Twitter is an extraordinary spot to develop your business, however, things move rapidly on the stage.
The normal life expectancy of one tweet is just around 18 minutes. More than 7,000 new tweets are sent each and every second.
The time span of the usability of one tweet is multiple times shorter than anything you post on Facebook.
This makes it difficult to get your messages to stick and have an effect. It’s anything but difficult to lose all sense of direction in the group.
That is the reason your tweets and Twitter showcasing strategies need to sneak up suddenly to get individuals to make a move and focus on you.
Be that as it may, it tends to be difficult to know precisely what systems work and which ones are an exercise in futility. Fortunately, you won’t need to invest any energy making sense of that.
1. Pick the right handle, profile photo, and header image
Your Twitter handle has to be recognizable, easy-to-remember, and short enough for people to easily tag you. When someone tries to search your name, they will use your handle to find your page. Keep your names consistent across all social media profiles. If you use a name that’s different from your brand or company name, you might confuse followers or make your page hard to find.
Take H&M for example. There’s no way to include the “&” character in a handle, so they simply shortened their handle to “@hm.”
The business name “H&M” is already catchy, short, and easy-to-remember, but the handle is even simpler.
Steer away from irrelevant numbers or any kind of punctuation marks.
Keep it short and sweet, too. With a short Twitter name, you’ll be more likely to get @mentions from other users and brands.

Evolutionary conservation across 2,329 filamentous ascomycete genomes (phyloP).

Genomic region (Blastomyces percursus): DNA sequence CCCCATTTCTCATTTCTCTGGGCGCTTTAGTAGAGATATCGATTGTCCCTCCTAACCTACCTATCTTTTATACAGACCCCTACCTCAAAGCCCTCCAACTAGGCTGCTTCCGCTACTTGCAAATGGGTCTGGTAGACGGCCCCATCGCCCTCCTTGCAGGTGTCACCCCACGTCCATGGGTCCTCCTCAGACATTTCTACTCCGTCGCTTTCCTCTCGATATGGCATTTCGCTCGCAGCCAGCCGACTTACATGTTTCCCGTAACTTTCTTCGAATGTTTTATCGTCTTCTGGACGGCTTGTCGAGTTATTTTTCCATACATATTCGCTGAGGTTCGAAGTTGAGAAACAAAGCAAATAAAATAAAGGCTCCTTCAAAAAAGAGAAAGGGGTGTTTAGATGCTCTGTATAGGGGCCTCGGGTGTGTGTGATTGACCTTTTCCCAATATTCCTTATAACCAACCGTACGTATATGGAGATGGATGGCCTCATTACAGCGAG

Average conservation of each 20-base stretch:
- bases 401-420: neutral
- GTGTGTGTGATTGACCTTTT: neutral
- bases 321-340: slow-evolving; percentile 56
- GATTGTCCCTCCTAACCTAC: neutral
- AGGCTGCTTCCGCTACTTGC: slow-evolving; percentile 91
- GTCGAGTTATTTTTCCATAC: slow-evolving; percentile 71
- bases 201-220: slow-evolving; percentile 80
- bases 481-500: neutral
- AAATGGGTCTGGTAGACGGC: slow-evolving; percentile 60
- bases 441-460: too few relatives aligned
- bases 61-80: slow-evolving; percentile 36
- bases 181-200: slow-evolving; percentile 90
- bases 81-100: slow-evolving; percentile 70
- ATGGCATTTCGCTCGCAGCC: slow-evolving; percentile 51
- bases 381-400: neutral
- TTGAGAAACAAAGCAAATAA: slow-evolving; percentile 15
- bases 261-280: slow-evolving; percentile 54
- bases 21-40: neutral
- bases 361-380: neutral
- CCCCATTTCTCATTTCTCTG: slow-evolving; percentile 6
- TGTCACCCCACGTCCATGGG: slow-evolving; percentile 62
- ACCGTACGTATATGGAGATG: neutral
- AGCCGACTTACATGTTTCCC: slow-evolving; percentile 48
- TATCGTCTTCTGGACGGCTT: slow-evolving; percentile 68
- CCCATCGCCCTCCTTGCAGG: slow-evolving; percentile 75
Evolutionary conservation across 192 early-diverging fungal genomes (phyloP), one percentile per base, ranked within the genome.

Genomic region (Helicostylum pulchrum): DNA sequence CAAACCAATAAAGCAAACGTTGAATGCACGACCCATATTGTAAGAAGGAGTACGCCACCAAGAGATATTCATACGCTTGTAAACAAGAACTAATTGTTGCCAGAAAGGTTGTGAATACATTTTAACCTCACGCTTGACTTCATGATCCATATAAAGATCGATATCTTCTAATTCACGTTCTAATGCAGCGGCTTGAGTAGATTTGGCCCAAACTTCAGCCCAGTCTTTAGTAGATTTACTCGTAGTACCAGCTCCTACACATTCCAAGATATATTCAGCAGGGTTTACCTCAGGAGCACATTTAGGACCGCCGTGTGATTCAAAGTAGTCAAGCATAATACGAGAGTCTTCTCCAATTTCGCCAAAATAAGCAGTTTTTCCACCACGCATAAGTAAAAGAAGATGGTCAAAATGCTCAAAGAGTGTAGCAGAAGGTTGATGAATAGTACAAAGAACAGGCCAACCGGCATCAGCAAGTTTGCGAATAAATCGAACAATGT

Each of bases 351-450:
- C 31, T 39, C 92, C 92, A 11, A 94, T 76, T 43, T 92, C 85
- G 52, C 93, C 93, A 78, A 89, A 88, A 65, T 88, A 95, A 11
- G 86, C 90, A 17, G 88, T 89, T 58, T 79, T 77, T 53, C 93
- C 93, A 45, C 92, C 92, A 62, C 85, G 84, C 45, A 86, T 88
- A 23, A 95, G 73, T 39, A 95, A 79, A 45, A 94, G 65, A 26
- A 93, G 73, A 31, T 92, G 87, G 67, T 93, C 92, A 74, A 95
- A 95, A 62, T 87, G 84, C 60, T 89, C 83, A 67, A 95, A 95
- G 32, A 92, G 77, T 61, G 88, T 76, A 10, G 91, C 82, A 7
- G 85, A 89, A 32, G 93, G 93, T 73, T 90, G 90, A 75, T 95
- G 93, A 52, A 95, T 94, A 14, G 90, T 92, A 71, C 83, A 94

People are less likely to mention businesses with long twitter handles due to the character limit of each tweet. Potential customers might interact more with your twitter account than they would with a physical store. For this reason, you need to make sure that your profile picture is recognizable and memorable.
It’s not uncommon to go with a logo, which will nurture brand awareness. Anytime someone interacts with your twitter account, they’ll become even more familiar with your logo and recognize it when they see it elsewhere.
2.Optimize your bio to showcase your brand’s personality
Your Twitter bio is a 160-character location to showcase your company right under your profile photo. You need to create a killer one. And it doesn’t have to be difficult.
Just explain who you are to the world in a few short, sweet sentences. Here’s what my Twitter bio looks like:
It explains who I am what I do, the company I founded, and who I founded it with.
Here are a few elements to take into account when crafting your bio:
Keep it accurate. Tell people exactly who your brand is.
Incorporate some personality or humor. Don’t be afraid to tell a few jokes or say something original.
Brag a bit. If your brand has some great accomplishments under their belt, tell people. Have thousands of existing customers? Let people know.
Keep it targeted. Write a bio that will attract people that fit in with your target audience.
Add relevant hashtags so that people can find your account when they search for those terms.
Be sure to tag other brands that you may be associated with this space.
It also helps to tweet during peak hours when most people are online.
3. Tweet during peak hours
There are certain days of the week or times of day when users are more active on Twitter, meaning they’ll actually be more likely to engage with your posts.